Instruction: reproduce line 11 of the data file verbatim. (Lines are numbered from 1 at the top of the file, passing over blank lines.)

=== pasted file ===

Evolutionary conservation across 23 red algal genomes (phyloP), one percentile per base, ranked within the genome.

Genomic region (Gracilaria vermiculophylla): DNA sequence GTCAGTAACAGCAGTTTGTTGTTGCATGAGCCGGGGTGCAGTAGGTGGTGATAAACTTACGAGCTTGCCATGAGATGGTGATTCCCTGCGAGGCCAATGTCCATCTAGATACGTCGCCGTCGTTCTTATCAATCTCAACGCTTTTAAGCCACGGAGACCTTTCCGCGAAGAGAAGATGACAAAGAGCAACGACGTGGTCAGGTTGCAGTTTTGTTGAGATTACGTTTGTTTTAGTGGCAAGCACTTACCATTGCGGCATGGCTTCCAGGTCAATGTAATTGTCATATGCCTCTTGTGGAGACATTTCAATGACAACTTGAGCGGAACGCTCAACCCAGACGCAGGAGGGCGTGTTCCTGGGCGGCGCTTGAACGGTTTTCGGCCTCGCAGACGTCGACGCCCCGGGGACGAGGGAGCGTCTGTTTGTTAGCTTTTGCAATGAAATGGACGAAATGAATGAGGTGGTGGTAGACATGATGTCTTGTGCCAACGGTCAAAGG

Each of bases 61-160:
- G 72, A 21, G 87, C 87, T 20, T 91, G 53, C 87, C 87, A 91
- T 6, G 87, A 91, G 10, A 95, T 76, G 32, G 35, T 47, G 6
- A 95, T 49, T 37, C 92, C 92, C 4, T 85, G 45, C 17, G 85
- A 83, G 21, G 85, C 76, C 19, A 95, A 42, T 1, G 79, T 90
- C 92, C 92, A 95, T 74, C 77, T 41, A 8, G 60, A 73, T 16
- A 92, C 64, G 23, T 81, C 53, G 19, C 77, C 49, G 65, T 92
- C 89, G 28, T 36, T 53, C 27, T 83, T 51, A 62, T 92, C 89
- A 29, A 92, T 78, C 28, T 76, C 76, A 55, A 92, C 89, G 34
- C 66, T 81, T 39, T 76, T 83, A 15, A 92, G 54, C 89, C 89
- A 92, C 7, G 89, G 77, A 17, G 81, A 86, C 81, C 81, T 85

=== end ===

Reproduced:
- A 29, A 92, T 78, C 28, T 76, C 76, A 55, A 92, C 89, G 34